Your leaking thatched hut during the restoration of a pre-Enlightenment state.


Hello, my name is Judas Gutenberg and this is my blaag (pronounced as you would the vomit noise "hyroop-bleuach").


decay & ruin
Biosphere II
dead malls
Irving housing

got that wrong

appropriate tech
Arduino μcontrollers
Backwoods Home
Fractal antenna

fun social media stuff

(nobody does!)

Like my brownhouse:
   between the large
Sunday, June 28 2009

setting: Concordia Neighborhood, Portland, Oregon

Gilley dropped Gretchen and me off at the Portland airport late this morning and so began our flight back to Albany via Southwest Airlines.
Back when I lived in California, Southwest was a useful airline, with connections to most of the places Bathtubgirl and I needed to go. But since moving to New York, my use of Southwest has disappeared. This was because there were no Southwest flights into the New York City area. Days ago Southwest began flying into and out of La Guardia Airport, but more important for our purposes is their presence at the Albany airport, which made them the preferred carrier for this vacation. Albany is easier for us to get to than New York City, and it's a lot cheaper to leave a car parked in Albany than at Newark or La Guardia. The problem with switching back to Southwest after so many years of disuse is that we'd forgotten the idiosyncacies of the Southwest check in protocol. Or perhaps those protocols have changed with the advances in technology, particularly web technology, and what we remember dates to a time when the web was full of grey backgrounds and rainbow dividers. Whatever the reason, once we'd checked in for our flight to Chicago (where we'd be transferring), it was clear that nearly everyone else on the flight had used the internet to check in the night before, and so had dibs on all the best seats. On the plane, which had been slightly overbooked, Gretchen and I found ourselves walking nearly to the back of the plane, finding no seats back there, and having to come back to the front. Without any other options, Gretchen had to tell an elderly couple to please take the bag from the seat between them, that she needed the seat. And then I had to shoehorn my way to a seat between two obese women, one of whom was morbidly so.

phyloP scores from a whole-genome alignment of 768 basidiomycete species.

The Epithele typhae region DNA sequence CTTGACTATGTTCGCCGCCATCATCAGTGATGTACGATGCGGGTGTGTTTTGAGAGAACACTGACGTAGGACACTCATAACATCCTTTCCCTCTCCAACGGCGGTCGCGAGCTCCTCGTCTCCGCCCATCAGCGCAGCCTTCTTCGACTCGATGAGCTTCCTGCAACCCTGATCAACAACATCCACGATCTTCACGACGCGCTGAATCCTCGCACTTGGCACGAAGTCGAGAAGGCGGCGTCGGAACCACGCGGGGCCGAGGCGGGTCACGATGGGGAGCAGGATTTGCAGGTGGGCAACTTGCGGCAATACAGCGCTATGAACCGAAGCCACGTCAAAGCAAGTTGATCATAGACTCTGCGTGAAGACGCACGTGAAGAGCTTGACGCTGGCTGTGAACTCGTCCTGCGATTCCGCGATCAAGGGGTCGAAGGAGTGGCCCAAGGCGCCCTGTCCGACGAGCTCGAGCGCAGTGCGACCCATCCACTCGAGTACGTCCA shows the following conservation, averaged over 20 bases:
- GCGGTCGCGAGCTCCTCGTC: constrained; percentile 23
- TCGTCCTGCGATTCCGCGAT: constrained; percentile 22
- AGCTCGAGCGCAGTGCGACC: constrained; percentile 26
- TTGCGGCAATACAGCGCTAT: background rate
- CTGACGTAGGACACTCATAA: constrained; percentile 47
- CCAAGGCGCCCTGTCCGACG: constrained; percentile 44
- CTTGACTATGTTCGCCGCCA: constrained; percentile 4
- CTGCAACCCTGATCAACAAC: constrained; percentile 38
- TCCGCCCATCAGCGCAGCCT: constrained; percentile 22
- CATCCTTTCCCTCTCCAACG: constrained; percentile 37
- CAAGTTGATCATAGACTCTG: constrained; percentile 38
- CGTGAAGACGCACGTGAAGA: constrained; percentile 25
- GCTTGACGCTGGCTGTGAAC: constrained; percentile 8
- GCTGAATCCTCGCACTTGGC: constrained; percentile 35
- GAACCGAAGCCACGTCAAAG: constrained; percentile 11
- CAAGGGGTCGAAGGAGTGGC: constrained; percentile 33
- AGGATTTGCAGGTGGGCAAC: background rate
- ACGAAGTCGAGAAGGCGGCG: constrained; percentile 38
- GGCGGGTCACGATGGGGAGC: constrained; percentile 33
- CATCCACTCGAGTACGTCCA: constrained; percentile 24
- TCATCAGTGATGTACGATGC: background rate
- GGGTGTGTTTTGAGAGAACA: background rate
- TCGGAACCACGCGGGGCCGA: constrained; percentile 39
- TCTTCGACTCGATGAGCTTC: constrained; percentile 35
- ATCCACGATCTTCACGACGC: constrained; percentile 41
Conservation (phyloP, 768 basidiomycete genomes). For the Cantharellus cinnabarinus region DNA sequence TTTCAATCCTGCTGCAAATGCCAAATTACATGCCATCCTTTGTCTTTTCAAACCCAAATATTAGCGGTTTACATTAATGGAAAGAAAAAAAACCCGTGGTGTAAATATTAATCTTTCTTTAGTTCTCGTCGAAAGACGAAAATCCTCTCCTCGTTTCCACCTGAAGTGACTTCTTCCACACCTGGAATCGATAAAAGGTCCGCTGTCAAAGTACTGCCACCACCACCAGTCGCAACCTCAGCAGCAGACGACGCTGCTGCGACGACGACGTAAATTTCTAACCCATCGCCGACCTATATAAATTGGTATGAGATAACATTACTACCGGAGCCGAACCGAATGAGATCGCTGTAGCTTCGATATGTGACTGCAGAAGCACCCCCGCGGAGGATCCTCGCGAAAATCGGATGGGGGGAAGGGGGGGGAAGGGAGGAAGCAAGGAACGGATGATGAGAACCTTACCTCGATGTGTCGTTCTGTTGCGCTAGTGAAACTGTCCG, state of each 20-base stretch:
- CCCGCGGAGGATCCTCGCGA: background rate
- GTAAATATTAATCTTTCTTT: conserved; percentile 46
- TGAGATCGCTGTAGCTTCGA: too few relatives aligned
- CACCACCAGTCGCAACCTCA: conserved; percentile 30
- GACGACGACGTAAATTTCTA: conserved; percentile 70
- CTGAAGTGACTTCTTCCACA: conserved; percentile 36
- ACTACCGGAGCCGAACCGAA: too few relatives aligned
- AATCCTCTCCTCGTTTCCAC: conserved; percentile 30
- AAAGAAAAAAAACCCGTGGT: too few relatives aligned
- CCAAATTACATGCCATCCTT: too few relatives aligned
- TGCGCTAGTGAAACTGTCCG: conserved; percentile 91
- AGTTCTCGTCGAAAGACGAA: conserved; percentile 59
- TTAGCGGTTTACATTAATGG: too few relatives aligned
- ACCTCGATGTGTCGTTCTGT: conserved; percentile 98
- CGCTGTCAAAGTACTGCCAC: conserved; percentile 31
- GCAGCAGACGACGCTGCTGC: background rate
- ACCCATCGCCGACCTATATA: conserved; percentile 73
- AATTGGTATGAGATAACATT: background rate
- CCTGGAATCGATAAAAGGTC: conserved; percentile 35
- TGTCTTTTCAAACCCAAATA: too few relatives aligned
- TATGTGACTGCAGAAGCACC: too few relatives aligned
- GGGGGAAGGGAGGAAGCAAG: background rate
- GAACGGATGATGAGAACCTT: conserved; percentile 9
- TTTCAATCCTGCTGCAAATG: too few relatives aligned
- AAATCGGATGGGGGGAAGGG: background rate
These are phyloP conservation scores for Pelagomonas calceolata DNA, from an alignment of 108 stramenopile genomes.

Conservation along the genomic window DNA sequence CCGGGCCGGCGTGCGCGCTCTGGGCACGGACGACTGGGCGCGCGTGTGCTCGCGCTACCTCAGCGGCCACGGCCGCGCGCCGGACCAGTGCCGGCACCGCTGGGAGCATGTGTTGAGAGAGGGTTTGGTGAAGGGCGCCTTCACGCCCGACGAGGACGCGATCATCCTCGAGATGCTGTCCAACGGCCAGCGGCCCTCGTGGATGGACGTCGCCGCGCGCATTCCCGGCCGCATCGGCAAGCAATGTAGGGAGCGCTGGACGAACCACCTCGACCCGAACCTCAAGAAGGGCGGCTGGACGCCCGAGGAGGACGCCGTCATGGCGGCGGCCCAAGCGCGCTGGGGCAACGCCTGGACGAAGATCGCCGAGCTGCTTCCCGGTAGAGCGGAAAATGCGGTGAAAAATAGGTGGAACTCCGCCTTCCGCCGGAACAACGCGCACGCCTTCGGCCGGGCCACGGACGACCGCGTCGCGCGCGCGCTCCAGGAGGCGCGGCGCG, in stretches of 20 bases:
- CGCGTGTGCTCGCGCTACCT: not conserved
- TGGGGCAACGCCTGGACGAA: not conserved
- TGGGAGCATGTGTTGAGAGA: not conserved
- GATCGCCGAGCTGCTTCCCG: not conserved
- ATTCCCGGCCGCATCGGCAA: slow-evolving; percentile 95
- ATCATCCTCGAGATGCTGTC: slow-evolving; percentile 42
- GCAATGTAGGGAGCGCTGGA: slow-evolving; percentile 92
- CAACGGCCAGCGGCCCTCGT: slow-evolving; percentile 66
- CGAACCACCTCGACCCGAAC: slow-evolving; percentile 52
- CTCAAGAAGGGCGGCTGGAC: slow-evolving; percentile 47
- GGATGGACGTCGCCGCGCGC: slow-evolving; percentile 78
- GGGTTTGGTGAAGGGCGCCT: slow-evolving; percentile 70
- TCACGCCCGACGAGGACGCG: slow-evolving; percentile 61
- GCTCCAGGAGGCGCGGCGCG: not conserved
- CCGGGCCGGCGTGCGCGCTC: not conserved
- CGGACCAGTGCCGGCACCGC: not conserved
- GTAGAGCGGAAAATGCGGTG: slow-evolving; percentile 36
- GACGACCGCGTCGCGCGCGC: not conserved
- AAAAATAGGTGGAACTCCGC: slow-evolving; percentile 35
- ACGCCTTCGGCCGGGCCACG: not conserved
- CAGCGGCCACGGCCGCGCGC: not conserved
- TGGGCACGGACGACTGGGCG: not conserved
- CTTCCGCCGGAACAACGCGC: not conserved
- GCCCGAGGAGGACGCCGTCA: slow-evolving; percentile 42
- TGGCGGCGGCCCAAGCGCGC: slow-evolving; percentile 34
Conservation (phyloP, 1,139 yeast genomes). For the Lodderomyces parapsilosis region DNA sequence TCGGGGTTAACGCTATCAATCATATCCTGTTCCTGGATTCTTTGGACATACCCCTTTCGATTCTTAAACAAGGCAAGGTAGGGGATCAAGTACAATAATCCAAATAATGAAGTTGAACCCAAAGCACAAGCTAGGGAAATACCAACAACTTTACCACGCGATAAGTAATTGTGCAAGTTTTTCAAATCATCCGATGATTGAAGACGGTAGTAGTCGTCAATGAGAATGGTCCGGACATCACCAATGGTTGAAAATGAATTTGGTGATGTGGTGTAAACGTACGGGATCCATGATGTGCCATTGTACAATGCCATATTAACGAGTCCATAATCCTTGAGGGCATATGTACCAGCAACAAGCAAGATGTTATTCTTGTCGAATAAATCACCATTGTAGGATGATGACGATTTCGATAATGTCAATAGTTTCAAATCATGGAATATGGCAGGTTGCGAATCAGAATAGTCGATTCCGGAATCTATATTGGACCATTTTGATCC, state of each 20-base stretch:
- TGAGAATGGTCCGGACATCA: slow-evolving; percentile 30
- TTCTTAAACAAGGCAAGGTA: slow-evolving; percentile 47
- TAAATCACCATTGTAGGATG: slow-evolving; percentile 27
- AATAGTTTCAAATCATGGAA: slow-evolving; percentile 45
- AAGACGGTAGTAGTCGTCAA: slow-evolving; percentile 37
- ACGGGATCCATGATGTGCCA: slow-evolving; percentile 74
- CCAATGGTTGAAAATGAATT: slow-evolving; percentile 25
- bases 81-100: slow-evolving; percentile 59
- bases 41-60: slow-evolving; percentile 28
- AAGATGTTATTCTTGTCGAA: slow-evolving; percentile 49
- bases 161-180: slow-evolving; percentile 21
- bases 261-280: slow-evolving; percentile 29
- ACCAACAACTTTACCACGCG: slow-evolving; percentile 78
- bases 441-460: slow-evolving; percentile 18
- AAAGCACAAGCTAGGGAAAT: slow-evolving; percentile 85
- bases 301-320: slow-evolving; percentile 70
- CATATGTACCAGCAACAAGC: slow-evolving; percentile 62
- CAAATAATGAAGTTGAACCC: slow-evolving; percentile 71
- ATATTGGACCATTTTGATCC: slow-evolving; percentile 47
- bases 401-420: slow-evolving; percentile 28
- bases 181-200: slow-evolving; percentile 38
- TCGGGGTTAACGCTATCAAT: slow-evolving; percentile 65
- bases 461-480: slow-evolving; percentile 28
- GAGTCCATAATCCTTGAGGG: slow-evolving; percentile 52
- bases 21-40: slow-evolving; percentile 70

Whether they can help being that way or not, fat people are, by their mere existence, a tax on the rest of us who are not fat. It isn't just that they place an inordinate burden on our health system (much of which is already nationalized under Medicare and Medicaid). And it isn't just that they're always in the fucking way moving too slowly when you're trying to get through. It's also that they're invading your personal space by sitting next to you in an airplane seat designed for an ass only 55% as wide. On the flight out, I'd noticed that airport wheelchairs are suddenly about 60% wider than they used to be, and this must be to help with the transportation of the many land whales whose hind limbs have gone vestigial. I'd blame fat people for their fatness, but the fault actually lies with our society. I haven't seen the movie Food, Inc. yet, but I've heard interviews with Robert Kenner, the filmmaker (and, incidentally, uncle of Gretchen's boss). One of the biggest structural flaws with our food system highlighted by this movie is that our government subsidizes the production of high-caloric food with dubious nutritional value (things like sugar and hamburger) while not doing so with healthier food (broccoli). Consequently, as a mostly-vegetarian man who is not fat, I'm being taxed twice: once to pay for government support of unhealthy food, and once again when I'm on an airplane shoehorned between two women having stretch marks on their upper arms. The government also pays twice: once to hold down the prices of bad food, and again to pay for the healthcare of the people eating this bad food. I'm sure someone has laid this all out for Barrack H. Obama, although I'm doubtful he has the political will to do anything meaningful to fix the situation.